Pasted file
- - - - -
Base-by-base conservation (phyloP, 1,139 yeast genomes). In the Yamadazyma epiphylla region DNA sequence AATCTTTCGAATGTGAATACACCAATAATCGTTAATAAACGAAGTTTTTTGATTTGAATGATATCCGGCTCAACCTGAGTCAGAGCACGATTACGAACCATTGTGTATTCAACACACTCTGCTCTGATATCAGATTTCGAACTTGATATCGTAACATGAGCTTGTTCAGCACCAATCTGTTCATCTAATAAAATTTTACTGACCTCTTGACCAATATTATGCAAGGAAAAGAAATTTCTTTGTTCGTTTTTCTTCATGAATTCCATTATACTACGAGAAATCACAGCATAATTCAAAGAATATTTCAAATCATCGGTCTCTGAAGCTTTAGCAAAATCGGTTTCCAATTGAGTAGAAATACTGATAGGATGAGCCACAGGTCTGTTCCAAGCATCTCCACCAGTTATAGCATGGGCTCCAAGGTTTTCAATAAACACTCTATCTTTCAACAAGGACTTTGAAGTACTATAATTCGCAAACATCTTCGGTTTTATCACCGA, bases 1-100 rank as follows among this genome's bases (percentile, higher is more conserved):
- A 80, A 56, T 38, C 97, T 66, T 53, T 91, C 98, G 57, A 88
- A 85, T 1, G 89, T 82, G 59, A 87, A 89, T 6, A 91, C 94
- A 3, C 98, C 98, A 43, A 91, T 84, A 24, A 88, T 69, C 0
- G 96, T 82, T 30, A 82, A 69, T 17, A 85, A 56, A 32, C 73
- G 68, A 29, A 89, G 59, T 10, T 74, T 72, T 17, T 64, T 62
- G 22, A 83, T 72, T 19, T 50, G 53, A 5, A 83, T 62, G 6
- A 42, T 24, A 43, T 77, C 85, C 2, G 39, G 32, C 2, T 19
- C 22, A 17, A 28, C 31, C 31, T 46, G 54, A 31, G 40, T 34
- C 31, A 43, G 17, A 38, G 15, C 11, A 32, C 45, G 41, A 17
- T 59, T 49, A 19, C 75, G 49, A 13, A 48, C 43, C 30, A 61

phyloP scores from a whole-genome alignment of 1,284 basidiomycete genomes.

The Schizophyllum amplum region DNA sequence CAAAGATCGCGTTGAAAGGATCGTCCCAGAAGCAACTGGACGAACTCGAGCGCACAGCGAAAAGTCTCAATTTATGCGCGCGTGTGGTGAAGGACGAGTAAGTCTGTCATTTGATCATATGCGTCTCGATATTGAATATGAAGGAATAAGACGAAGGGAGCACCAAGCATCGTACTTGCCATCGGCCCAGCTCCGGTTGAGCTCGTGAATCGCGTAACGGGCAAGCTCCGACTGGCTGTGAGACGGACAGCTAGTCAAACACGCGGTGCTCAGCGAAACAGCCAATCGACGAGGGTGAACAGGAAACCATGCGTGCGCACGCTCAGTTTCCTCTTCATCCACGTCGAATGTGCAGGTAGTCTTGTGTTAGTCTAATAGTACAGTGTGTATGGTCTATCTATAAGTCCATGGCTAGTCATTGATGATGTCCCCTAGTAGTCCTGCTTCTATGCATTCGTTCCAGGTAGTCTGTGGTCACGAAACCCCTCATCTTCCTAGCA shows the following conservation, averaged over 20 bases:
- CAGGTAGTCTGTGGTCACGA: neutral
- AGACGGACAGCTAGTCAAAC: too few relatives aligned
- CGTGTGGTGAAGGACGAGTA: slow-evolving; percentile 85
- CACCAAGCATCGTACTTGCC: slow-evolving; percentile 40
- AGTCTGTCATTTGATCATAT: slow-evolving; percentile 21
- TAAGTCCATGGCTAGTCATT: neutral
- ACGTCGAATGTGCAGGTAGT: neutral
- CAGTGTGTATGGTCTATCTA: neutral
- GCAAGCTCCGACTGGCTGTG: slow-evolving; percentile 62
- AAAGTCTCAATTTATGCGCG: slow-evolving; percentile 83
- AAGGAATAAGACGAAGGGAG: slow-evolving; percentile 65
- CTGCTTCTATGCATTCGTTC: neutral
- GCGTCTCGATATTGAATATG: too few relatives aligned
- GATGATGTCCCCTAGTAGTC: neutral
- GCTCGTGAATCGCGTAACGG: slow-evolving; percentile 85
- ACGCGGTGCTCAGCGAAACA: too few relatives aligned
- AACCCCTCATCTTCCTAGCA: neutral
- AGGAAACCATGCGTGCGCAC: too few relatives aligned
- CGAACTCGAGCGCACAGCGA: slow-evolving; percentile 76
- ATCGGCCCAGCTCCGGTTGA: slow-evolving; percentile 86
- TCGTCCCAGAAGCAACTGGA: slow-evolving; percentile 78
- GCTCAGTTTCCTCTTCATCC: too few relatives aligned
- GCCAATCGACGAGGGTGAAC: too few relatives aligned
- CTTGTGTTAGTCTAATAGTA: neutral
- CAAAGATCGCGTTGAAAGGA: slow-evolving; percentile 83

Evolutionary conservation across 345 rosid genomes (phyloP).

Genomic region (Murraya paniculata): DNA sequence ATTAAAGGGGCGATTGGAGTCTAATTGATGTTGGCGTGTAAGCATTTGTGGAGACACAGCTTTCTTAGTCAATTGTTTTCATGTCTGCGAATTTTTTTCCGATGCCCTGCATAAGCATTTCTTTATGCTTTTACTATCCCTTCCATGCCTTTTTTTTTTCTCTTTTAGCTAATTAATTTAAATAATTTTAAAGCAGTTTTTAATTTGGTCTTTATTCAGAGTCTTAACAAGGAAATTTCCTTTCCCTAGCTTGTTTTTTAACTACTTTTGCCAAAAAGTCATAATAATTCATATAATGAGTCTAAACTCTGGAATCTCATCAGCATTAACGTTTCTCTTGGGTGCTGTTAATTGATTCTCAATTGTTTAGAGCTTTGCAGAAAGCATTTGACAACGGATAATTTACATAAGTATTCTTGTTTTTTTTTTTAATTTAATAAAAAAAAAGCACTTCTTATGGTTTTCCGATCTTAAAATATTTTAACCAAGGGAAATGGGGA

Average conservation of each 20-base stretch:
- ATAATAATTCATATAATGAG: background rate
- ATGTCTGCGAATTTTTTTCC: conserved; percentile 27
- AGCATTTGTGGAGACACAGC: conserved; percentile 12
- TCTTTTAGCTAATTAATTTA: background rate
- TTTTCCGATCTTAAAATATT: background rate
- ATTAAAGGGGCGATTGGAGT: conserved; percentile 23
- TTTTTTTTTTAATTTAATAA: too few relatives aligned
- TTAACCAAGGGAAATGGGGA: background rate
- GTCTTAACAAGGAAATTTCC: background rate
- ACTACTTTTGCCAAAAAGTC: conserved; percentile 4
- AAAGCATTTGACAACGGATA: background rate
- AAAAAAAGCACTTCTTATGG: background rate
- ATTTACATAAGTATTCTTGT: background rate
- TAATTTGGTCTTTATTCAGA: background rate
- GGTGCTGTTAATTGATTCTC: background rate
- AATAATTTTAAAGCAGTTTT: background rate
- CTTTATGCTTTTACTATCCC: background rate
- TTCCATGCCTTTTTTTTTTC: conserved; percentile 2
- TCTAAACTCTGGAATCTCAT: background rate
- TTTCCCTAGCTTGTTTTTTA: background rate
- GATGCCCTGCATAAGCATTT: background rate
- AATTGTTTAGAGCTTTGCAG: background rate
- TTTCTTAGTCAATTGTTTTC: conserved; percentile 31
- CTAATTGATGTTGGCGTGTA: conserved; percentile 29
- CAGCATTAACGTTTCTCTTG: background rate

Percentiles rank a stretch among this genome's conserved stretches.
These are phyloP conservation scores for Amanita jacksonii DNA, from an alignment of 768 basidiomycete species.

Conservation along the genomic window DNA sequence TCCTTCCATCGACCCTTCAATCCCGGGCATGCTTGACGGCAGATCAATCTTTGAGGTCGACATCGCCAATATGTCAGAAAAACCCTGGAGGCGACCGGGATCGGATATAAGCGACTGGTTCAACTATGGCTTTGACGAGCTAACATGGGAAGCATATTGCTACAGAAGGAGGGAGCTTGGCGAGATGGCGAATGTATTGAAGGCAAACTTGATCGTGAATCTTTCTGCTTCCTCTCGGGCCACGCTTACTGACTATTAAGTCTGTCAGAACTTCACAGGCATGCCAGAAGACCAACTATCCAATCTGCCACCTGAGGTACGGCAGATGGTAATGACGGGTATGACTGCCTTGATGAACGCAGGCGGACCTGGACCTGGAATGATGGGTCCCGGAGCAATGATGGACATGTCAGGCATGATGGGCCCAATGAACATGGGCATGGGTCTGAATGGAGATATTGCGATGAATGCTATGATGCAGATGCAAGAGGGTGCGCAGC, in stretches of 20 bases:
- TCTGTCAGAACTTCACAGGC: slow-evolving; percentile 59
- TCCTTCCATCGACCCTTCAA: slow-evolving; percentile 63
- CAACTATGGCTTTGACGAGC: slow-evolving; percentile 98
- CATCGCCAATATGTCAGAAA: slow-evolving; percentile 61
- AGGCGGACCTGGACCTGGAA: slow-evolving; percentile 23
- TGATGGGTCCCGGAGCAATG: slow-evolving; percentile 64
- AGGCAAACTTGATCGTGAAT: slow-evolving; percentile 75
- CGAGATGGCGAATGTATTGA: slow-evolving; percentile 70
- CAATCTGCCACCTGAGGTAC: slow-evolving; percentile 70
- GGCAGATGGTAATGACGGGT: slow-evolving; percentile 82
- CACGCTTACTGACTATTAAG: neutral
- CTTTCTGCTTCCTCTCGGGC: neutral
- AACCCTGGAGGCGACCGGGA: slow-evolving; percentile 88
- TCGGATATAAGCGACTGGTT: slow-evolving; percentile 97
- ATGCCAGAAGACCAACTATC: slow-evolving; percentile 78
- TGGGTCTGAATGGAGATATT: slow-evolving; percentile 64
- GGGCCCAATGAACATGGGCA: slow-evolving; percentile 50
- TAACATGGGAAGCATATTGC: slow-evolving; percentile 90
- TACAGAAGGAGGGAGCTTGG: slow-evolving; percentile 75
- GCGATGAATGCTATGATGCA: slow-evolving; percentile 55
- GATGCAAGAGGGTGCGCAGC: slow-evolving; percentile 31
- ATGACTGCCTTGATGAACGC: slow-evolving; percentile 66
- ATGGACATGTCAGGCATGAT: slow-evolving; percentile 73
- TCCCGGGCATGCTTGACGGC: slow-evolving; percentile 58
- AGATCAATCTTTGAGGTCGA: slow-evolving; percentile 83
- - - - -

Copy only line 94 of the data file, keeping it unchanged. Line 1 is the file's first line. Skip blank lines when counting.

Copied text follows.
- AGATCAATCTTTGAGGTCGA: slow-evolving; percentile 83